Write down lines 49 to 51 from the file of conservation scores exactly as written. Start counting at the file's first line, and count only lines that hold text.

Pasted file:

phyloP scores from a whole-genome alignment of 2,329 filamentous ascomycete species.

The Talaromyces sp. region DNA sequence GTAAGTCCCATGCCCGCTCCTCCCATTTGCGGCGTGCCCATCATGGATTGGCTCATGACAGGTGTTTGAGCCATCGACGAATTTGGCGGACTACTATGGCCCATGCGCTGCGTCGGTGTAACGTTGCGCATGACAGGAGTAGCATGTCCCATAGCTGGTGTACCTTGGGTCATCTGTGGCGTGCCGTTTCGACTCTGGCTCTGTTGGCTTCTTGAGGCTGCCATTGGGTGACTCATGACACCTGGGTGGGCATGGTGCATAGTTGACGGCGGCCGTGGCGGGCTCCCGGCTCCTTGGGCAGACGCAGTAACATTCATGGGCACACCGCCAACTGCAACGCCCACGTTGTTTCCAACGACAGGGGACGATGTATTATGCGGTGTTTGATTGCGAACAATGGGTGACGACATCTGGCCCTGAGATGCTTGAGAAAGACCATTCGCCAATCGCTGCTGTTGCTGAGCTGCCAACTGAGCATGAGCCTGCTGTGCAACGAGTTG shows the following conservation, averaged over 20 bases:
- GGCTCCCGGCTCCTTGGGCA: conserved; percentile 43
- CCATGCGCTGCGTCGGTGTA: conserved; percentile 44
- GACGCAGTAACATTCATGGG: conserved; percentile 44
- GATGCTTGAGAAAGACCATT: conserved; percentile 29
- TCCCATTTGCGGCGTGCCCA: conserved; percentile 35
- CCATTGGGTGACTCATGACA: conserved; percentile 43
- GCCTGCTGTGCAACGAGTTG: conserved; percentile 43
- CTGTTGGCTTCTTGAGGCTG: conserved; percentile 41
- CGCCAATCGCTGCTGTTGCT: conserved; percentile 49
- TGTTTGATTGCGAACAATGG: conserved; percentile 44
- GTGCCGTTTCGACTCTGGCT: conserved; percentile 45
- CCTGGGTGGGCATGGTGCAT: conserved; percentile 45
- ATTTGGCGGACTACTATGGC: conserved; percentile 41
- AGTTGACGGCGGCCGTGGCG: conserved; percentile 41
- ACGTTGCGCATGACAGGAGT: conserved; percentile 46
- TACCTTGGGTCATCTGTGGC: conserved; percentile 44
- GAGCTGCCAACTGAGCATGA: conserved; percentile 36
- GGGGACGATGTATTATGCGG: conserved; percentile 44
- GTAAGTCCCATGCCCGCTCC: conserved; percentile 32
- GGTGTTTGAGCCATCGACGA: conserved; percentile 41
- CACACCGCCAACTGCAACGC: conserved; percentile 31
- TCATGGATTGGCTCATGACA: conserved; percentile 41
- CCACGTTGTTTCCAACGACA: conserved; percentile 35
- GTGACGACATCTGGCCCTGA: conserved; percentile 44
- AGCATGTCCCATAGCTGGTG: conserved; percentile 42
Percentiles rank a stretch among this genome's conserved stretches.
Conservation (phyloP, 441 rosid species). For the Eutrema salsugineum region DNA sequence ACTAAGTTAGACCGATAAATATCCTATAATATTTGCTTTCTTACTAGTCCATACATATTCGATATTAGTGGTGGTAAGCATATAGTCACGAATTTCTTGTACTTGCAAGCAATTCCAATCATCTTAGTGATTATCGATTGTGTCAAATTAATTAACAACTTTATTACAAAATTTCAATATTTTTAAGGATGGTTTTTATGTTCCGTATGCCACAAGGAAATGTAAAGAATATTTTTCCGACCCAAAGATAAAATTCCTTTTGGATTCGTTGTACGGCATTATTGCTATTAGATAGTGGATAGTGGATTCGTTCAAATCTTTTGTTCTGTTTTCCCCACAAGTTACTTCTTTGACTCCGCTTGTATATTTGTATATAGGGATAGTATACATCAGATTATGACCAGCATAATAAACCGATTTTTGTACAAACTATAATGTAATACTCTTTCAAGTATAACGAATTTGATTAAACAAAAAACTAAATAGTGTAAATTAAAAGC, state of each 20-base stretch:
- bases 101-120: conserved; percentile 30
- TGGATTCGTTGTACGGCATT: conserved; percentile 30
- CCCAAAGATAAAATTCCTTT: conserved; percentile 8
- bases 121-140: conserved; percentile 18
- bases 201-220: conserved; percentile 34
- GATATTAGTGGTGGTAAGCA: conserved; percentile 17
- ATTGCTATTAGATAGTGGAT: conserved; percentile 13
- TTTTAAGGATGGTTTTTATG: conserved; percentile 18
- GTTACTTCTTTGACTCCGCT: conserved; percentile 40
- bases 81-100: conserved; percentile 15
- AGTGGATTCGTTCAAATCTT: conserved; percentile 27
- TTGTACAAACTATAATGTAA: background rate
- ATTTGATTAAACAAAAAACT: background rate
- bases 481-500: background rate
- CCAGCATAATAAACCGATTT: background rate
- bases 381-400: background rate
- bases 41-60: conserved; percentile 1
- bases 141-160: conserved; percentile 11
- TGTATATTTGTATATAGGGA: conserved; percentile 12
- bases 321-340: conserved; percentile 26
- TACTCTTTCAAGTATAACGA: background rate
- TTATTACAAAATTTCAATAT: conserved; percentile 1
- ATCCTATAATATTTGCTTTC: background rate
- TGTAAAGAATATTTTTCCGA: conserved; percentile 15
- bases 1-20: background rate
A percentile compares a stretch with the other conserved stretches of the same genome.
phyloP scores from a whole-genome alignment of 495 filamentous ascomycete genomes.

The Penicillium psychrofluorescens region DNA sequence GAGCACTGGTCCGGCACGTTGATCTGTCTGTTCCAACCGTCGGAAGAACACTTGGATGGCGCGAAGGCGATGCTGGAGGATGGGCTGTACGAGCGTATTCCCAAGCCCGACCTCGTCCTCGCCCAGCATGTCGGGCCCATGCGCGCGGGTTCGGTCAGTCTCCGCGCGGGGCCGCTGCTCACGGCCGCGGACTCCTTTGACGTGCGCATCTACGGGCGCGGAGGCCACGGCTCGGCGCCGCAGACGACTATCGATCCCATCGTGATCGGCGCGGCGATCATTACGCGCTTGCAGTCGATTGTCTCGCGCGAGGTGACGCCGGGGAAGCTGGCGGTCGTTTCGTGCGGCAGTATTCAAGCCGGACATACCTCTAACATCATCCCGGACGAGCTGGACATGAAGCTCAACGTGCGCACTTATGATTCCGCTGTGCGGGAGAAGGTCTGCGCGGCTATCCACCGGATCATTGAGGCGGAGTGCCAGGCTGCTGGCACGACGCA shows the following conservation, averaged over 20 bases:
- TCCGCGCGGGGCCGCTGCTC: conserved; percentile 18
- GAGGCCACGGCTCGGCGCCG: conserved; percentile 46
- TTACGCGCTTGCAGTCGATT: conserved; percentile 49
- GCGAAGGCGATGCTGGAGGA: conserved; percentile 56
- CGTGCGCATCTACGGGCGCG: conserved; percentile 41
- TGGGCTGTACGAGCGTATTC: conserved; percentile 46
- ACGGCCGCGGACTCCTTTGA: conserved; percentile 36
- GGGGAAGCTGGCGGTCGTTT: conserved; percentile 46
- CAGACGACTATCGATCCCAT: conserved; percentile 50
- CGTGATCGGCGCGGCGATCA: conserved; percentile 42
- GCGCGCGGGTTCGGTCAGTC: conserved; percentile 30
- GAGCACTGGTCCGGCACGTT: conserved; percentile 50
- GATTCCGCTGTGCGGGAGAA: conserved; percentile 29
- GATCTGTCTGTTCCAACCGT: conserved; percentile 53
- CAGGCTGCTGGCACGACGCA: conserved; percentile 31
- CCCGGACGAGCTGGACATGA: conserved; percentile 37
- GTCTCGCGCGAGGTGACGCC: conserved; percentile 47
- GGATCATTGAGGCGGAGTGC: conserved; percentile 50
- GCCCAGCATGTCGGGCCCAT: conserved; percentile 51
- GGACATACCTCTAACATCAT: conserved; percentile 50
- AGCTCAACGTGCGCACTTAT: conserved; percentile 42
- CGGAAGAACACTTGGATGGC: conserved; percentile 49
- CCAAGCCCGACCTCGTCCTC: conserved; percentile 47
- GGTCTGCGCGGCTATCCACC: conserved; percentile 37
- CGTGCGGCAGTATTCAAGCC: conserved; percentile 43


- bases 321-340: conserved; percentile 26
- TACTCTTTCAAGTATAACGA: background rate
- TTATTACAAAATTTCAATAT: conserved; percentile 1